When I was a kid, my mother used to tell me – a lot, actually, and usually at dinner, when I frowned at some gastroterror as grim as cubed beets in thick syrup – “You know what your problem is? I will tell you what your problem is. Your problem is, you don’t know what’s good. That’s your problem. “
Thankfully, after a lifetime of experience and a lot of therapy, I believe I have learned what is good. Affection, one of them. And anti-slip shoes.
But it is also the recognition that self-improvement has no limits, and that quest is, in itself, good. Let us think, then, of ways to improve ourselves and, furthermore, the world, when we are on the last sabbatical in 2020, the roadkill is flat and rotten in a year, receding in the rearview mirror.
Multiple resolutions, then?
Resolution No.1: Order some luggage. I don’t know if you’ve seen the newspapers, but there’s a pandemic. Among its many victims is the restaurant industry. So here’s one good thing you can do: Find a restaurant you like, then pick up the phone (contact them directly – the delivery app costs money) and pay some cash. Once a month would be great, every week if you were loaded. The cooks and hosts of the line, servers, dishwashers and bussers, many of them barely scratched, even at the best of times. Order some luggage. Really. Oh, and a great tip. Always.
Resolution No.2: Repeat after me: “I, (state your name), hereby decide that, with dogs as my witnesses, this year, I will cook more good food.”
Here’s what’s cool about that resolution: you can emphasize the “cook more” section or the “good food” section. If you haven’t cooked much, get started. If you have been cooking a lot, you can now improve your technical skills or expand your vocabulary. Learn to move faster or just make your food taste and look like something you want to put in your piehole.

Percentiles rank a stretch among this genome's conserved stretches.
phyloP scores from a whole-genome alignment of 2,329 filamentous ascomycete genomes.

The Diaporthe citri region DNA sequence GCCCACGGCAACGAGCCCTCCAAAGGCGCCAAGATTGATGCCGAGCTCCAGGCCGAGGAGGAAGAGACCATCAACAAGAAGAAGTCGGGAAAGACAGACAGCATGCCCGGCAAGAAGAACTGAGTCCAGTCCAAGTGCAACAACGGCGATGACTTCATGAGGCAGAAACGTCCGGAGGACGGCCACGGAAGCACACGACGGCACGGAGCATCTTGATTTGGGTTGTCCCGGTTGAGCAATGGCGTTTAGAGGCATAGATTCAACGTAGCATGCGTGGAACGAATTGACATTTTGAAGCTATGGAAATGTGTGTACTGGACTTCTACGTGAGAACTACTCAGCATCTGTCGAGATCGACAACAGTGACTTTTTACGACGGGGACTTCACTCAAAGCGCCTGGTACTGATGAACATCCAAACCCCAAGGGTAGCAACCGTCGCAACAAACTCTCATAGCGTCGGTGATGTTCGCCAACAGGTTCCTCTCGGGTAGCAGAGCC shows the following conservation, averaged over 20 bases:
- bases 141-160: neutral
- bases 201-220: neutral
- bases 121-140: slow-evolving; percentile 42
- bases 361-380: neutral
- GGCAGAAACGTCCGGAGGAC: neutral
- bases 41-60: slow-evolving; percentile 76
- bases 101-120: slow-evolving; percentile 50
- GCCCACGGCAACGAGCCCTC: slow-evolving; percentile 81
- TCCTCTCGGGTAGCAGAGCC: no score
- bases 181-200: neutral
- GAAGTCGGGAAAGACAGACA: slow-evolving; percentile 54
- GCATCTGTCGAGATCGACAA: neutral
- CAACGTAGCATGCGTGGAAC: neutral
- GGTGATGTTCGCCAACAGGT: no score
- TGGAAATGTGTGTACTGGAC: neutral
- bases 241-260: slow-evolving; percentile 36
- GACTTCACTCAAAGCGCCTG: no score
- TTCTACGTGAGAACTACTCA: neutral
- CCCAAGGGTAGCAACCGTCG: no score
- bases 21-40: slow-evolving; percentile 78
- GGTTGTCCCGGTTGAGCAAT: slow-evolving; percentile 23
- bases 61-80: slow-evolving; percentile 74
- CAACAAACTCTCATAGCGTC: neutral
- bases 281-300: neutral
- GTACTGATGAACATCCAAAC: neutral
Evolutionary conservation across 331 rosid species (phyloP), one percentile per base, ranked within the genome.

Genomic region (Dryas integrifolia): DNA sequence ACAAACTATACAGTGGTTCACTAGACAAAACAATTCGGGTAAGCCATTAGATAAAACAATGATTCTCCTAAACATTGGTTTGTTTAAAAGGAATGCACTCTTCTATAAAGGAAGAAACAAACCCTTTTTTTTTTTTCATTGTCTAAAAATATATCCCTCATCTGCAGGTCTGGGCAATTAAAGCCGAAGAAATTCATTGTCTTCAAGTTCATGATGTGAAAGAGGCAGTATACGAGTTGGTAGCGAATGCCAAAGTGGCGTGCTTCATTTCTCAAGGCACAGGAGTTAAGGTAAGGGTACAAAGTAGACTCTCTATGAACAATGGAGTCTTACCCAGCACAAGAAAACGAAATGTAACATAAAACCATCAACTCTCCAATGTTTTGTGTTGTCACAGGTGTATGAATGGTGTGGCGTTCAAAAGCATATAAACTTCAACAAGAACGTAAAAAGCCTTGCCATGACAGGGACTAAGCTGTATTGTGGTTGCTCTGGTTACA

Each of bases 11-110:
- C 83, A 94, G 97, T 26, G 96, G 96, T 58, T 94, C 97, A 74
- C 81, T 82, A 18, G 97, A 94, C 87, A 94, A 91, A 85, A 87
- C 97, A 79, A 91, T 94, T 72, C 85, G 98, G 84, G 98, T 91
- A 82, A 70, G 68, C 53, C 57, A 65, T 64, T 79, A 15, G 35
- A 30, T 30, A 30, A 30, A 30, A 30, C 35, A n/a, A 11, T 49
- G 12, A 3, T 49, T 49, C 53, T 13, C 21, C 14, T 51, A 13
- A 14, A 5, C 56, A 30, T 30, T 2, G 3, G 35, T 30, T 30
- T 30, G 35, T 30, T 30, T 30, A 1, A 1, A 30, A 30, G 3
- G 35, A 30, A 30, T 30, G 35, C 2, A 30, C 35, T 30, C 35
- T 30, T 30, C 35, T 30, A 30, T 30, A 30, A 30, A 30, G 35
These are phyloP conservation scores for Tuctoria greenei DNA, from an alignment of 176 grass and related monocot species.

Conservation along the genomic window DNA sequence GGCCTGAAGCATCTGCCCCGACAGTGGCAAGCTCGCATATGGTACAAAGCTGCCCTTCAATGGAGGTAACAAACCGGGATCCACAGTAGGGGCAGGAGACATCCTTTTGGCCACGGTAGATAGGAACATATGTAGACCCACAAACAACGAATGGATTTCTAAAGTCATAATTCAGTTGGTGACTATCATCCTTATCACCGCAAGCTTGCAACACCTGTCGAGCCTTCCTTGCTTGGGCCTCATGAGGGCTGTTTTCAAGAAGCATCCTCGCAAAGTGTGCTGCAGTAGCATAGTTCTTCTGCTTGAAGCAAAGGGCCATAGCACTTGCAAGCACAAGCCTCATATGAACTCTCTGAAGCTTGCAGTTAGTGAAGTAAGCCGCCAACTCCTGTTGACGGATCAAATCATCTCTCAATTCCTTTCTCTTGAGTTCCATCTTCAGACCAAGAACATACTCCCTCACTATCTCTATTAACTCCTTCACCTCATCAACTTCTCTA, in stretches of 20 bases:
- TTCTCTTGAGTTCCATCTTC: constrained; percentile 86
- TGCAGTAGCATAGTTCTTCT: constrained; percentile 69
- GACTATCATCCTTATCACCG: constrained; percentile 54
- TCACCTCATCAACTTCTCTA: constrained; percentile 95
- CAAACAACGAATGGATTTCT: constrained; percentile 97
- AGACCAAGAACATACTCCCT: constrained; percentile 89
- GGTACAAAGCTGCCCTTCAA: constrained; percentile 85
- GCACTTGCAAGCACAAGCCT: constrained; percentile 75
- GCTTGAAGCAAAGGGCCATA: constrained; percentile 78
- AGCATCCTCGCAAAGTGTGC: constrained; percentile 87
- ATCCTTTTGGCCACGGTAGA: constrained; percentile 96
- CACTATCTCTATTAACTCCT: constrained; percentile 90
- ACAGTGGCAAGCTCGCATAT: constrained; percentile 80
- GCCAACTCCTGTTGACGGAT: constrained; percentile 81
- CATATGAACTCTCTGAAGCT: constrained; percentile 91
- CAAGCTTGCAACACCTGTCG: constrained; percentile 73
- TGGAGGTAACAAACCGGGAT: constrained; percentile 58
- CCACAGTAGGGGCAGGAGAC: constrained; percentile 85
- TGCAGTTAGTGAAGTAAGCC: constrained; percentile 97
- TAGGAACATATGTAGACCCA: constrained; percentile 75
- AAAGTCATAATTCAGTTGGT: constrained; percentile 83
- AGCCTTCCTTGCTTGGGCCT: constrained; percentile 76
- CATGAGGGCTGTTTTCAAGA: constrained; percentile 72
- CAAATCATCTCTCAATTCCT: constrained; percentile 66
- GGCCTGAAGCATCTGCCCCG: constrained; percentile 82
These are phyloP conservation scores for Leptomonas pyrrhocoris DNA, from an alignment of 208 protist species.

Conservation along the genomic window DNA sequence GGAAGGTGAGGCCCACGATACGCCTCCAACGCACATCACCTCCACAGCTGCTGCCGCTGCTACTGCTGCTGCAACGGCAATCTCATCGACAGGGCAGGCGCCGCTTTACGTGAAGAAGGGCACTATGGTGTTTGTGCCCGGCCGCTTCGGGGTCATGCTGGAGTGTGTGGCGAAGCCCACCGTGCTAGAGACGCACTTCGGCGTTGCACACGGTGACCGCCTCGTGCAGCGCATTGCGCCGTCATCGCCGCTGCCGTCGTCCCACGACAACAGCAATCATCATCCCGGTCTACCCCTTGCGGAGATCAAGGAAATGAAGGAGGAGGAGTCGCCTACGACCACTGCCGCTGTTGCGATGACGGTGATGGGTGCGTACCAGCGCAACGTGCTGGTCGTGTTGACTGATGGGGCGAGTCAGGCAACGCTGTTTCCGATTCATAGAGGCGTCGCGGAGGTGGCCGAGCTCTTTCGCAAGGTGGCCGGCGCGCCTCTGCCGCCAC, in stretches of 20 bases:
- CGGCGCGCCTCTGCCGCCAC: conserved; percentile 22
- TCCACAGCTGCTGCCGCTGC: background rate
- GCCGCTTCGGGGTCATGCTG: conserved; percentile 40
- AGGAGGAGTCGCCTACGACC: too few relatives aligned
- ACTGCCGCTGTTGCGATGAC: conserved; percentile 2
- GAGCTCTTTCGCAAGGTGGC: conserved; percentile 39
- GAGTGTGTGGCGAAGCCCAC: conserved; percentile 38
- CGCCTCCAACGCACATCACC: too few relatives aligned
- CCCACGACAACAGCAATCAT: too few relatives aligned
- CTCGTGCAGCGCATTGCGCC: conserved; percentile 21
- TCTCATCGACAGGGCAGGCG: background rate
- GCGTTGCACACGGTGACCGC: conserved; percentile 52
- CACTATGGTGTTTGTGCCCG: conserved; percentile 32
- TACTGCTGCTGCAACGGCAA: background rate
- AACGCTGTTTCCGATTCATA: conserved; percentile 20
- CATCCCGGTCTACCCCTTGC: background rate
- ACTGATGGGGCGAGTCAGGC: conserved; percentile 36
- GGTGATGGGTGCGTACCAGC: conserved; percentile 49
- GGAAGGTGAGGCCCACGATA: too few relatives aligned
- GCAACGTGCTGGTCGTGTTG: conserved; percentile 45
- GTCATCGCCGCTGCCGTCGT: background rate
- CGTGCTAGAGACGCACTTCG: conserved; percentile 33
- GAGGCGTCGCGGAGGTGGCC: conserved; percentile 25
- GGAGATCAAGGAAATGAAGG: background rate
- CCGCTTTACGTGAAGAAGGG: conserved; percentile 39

Here are three sub-resolutions, for your convenience:
No.2A Resolution: If you’re the “can’t make toast” type, decide to cook at least one meal per week. It doesn’t have to be “gourmet” or even “from scratch.” Start small. Make toast or, better, square pasta. (Add the pasta to a large saucepan of boiling salted water, and cook, stirring occasionally to keep the pasta from sticking, for the time indicated on the package.) Then, learn how to heat a stirred pasta sauce (Pour sauce into “saucepan” – tall ones instead of the short, wide ones called “wok” – and place them over medium-high heat, stirring occasionally so they don’t burn.) From there, learn how to make roasted potatoes and boiled green beans and rice (not instant rice; you too. can eat wet cricket husks). Remember, the journey of a thousand miles started with something I can’t remember. But, mi, shmiles, you have to learn to cook.
No.2B Resolution: If you already cook, try to expand your culinary horizons. What dishes do you like but have never tried to make? Indian? Italy? Israel?
Do some research. Find a good book or website about the cooking. Go to a neighborhood inhabited by the people who make the food. Take some of your time there (See Resolution No. 1). Then, find a grocery store for the spices and dry goods you will need to make the dish. Start reading and following recipes. Watch and respect the people who grew up making these foods, however, don’t obsess over “authenticity.” Even with grandma’s recipe, your beshbarmak won’t fool anyone in Zhezqazghan.